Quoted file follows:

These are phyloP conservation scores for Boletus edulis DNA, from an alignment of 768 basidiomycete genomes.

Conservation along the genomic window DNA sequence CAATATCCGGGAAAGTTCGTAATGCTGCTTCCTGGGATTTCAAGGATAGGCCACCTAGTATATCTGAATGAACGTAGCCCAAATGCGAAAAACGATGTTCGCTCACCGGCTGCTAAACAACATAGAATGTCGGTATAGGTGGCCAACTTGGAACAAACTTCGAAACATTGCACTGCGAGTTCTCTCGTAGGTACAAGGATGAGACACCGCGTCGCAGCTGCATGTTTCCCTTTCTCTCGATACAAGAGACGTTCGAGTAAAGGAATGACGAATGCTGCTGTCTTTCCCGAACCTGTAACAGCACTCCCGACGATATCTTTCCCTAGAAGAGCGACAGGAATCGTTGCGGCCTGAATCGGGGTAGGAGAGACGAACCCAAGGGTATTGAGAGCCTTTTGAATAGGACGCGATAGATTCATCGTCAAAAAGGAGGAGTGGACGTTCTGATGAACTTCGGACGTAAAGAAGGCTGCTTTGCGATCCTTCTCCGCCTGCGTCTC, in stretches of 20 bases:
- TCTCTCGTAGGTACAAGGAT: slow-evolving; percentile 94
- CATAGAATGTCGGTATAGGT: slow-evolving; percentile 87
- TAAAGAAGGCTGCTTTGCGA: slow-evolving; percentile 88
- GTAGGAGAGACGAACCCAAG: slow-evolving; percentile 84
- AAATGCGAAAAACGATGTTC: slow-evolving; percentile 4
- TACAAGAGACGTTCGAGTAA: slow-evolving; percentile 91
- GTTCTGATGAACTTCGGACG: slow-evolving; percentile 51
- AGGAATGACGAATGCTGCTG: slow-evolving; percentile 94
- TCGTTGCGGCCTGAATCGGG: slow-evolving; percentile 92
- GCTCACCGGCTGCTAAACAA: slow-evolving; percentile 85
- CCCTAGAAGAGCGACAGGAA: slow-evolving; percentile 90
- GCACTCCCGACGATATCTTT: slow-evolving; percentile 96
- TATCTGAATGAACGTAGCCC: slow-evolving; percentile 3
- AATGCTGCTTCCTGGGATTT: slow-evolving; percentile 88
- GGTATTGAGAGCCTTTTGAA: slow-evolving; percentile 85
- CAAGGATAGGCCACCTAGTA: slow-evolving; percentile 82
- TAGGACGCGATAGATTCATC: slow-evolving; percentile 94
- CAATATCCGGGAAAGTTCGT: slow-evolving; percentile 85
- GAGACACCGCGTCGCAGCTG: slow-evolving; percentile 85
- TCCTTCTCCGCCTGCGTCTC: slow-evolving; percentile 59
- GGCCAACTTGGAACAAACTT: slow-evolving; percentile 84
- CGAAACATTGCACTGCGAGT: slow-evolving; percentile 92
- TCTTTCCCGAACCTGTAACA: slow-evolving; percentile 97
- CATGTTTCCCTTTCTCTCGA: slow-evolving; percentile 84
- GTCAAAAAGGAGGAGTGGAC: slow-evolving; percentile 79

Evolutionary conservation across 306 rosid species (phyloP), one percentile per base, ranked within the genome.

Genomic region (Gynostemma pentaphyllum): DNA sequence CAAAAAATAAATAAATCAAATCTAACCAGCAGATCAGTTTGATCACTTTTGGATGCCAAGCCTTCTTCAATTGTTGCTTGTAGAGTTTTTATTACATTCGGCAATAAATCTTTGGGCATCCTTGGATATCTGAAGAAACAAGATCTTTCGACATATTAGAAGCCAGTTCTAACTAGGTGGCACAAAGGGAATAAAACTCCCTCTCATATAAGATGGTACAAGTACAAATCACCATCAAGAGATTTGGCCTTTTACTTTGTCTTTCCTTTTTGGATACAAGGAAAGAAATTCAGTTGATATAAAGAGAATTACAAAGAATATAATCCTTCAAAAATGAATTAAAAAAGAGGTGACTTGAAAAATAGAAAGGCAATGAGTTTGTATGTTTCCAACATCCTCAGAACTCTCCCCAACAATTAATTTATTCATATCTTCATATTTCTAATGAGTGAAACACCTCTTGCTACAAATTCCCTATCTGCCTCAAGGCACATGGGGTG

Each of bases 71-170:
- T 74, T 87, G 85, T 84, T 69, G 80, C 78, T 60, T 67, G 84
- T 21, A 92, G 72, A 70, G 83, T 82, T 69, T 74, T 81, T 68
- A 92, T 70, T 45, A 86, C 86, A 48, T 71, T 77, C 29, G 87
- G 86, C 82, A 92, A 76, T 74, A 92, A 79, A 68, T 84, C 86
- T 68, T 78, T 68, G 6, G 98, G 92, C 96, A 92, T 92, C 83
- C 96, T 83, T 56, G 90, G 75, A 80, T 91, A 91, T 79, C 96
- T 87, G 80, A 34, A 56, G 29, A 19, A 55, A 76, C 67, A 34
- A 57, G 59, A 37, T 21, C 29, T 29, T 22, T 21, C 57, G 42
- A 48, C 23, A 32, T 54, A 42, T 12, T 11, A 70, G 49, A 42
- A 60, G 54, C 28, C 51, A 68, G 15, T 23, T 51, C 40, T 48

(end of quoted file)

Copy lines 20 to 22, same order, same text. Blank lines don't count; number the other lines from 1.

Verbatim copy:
- CAATATCCGGGAAAGTTCGT: slow-evolving; percentile 85
- GAGACACCGCGTCGCAGCTG: slow-evolving; percentile 85
- TCCTTCTCCGCCTGCGTCTC: slow-evolving; percentile 59